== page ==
Queen of Sad Mischance

FULL LENGTH: A play about academia, race, power and belonging.

Intense, bi-racial college senior Kym thinks she’s lucked into the perfect resume-builder: a research assistantship helping feminist scholar Beverly Norden finish her ground-breaking book on Shakespeare’s Queen Margaret before Alzheimer’s makes the task impossible. As Kym learns that more than Beverly’s failing memory stands in the...
FULL LENGTH: A play about academia, race, power and belonging.

Intense, bi-racial college senior Kym thinks she’s lucked into the perfect resume-builder: a research assistantship helping feminist scholar Beverly Norden finish her ground-breaking book on Shakespeare’s Queen Margaret before Alzheimer’s makes the task impossible. As Kym learns that more than Beverly’s failing memory stands in the way of both the book and the carefully-planned trajectory of her own future career, she’s faced with the hardest decisions of her life.

2018 O'Neill finalist
2018 Lark finalist
2018 Kitchen Dog Theatre Finalist
2018 Dayton FutureFest Official Selection
2017 Pestalozzi Prize winner
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Queen of Sad Mischance

Recommended by

  • Patricia Milton:
    15 Jul. 2019
    I read this play in one sitting. I ached for the characters' impossibly challenging situation, and enjoyed the well-crafted dialogue. There is a rich metaphor at the play's heart: Queen Margaret, one of Shakespeare's best-drawn female characters, who never got a play of her own. I would love to see this one produced.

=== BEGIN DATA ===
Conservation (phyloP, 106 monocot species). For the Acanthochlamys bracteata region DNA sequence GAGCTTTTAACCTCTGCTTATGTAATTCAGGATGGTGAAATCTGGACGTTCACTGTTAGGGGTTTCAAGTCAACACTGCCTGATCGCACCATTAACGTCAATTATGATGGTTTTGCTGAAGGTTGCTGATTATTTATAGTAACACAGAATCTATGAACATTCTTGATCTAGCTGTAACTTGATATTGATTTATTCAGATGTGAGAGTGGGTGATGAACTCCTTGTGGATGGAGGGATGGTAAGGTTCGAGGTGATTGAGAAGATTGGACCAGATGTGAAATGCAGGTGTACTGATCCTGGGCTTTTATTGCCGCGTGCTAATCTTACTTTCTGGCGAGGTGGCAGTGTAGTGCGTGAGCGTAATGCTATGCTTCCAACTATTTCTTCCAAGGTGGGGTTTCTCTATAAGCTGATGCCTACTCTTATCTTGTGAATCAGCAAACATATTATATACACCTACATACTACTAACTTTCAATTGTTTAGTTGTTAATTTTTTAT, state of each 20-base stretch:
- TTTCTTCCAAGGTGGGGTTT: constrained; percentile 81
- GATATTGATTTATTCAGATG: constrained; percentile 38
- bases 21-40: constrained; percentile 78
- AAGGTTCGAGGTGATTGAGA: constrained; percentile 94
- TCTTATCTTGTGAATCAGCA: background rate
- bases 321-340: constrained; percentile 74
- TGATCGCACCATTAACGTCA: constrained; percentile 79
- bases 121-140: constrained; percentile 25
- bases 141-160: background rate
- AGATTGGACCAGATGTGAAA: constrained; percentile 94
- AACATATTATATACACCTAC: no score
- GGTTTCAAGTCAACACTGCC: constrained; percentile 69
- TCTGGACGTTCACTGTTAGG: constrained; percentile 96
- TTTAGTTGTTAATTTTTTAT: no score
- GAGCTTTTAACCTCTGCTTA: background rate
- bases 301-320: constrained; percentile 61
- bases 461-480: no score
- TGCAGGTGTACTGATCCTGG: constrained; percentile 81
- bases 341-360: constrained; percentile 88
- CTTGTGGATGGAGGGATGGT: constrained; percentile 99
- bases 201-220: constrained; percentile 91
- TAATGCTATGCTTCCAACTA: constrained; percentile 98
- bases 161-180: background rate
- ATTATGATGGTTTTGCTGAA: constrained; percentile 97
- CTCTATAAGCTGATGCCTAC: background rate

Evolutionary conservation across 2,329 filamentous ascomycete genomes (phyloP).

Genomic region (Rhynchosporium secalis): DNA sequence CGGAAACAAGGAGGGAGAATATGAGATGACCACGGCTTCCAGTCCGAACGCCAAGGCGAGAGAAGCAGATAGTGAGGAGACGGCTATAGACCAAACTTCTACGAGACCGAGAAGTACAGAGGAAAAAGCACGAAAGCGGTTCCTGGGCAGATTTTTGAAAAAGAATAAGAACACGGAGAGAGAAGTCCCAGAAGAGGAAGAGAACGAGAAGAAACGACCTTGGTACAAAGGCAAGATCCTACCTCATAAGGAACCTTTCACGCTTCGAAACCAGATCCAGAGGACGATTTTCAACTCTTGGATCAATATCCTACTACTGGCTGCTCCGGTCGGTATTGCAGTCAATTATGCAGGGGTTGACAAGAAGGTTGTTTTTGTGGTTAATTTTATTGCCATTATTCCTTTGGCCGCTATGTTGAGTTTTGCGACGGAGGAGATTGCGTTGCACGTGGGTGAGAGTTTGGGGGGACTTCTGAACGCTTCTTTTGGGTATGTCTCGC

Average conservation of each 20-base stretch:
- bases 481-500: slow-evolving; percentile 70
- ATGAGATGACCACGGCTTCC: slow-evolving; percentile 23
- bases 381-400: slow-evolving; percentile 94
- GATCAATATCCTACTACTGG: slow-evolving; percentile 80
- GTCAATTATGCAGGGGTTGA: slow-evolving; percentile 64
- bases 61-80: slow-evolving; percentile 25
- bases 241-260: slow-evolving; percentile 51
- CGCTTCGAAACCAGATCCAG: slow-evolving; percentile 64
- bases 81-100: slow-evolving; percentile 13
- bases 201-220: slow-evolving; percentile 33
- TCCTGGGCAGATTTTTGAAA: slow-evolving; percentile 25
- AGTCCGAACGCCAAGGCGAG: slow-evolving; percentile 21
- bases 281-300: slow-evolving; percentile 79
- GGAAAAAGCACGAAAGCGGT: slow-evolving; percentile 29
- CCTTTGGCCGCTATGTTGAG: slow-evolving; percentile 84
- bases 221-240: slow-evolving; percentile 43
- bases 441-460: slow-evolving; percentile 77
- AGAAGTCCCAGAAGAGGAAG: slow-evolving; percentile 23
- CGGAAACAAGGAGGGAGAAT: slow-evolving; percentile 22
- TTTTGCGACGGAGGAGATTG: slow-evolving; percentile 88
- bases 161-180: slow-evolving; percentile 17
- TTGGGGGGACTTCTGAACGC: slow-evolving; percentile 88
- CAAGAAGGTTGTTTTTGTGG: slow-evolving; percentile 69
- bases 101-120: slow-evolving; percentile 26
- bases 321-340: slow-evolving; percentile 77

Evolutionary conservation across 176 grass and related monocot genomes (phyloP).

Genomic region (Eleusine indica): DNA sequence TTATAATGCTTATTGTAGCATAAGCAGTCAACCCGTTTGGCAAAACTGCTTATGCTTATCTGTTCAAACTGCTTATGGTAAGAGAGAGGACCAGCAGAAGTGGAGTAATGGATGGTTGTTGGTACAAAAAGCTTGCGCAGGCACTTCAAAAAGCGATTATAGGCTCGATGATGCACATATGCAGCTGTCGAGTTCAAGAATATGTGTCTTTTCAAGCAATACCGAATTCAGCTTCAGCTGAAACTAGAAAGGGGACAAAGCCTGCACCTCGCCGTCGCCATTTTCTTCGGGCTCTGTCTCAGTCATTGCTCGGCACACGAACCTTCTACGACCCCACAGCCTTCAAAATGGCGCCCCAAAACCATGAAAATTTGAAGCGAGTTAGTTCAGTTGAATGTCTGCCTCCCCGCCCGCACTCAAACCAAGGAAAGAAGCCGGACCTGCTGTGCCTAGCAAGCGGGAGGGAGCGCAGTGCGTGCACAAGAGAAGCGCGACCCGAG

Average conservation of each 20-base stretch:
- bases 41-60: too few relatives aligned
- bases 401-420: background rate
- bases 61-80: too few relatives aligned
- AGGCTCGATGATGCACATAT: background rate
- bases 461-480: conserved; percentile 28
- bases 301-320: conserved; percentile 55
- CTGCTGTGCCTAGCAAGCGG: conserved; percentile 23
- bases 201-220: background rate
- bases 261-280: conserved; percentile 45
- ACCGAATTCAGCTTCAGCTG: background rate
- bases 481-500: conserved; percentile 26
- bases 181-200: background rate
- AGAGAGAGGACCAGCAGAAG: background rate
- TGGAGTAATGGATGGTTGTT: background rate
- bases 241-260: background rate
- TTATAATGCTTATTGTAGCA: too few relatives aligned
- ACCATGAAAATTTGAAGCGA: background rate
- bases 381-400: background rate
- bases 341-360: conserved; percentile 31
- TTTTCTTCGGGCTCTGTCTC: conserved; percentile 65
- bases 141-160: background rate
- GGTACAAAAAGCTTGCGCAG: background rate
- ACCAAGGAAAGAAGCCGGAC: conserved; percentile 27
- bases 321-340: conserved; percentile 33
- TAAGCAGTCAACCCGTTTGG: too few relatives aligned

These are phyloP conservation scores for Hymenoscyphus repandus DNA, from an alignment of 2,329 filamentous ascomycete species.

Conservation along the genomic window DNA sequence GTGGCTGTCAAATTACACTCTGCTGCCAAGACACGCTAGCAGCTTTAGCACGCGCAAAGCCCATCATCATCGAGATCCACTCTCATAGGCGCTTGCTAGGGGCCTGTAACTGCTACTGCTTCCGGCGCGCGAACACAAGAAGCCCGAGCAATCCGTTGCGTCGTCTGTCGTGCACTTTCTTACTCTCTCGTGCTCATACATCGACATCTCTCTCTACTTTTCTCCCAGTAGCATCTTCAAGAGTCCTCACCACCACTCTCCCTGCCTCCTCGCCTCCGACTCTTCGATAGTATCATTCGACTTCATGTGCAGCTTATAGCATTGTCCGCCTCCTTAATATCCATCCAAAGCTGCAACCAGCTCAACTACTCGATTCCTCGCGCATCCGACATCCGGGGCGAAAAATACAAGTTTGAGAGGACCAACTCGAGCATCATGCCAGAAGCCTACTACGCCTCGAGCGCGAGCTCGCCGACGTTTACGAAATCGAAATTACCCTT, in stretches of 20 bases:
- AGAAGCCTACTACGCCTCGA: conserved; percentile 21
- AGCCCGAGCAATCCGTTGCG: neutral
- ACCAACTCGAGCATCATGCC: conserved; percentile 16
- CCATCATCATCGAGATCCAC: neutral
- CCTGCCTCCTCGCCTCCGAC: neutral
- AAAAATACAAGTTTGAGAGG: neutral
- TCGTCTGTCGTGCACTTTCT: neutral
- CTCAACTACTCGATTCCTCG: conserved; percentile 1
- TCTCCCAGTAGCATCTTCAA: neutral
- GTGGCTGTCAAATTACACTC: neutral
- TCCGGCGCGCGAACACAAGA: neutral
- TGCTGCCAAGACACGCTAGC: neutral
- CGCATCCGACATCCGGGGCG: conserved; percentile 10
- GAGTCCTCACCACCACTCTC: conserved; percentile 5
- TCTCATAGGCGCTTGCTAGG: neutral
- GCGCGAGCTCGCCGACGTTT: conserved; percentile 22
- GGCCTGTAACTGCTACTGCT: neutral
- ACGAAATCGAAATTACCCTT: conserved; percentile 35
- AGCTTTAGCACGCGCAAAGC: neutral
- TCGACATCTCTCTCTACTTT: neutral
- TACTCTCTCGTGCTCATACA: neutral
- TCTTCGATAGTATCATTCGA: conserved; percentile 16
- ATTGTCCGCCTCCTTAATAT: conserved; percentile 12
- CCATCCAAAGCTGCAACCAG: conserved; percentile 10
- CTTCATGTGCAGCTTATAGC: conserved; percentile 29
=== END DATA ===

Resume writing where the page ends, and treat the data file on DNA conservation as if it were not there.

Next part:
• A. Emmanuel Leadon:
    5 Jun. 2019
    Like watching a complex, ever-desperate game of Risk. As the characters lie about what exactly they need and want from each other, the audience is led to question their own perceptions of reality and fiction. Each of these three roles is an actor's playground.
  • Greg Hovanesian:
    17 Feb. 2019
    Queen of Sad Mischance is a beautiful play that leads the viewer/reader down a path that is at once very sad and very human. The disintegration of one’s thoughts and mind, whether through Alzheimer’s or another cognitive disease, is something that many people deal with, but Minigan has portrayed it in a way that shows how the intersection of care and selfishness often clash in unexpected ways. The realness of this play is startling, and the choices and decisions made are, in ways, simultaneously terrible and pragmatic, resulting in a moving, thought-provoking play.

Development History

  • Reading
    ,
    Great Plains Theatre Conference
    ,
    2019
  • Workshop
    ,
    Portland Stage Company
    ,
    2019
  • Reading
    ,
    Page to Stage Theatre Company
    ,
    2018
  • Reading
    ,
    Massasoit New Play Festival
    ,
    2018
  • Workshop
    ,
    The Depot
    ,
    2018
  • Workshop
    ,
    Dayton Playhouse
    ,
    2018
  • Reading
    ,
    Firehouse Center for the Arts New Works Festival
    ,
    2017
  • Workshop
    ,
    New Repertory Theatre Next Voices Fellow
    ,
    2016
  • Reading
    ,
    Playwrights' Reading Room
    ,
    2015

Awards

Winner
,
Gold Prize, Clauder Competition for New England Plays
,
Portland Stage Company
,
2019
Finalist
,
Playwrights' Week
,
The Lark
,
2018
Winner
,
Pestalozzi Prize
,
Firehouse Center for the Arts New Works Festival
,
2017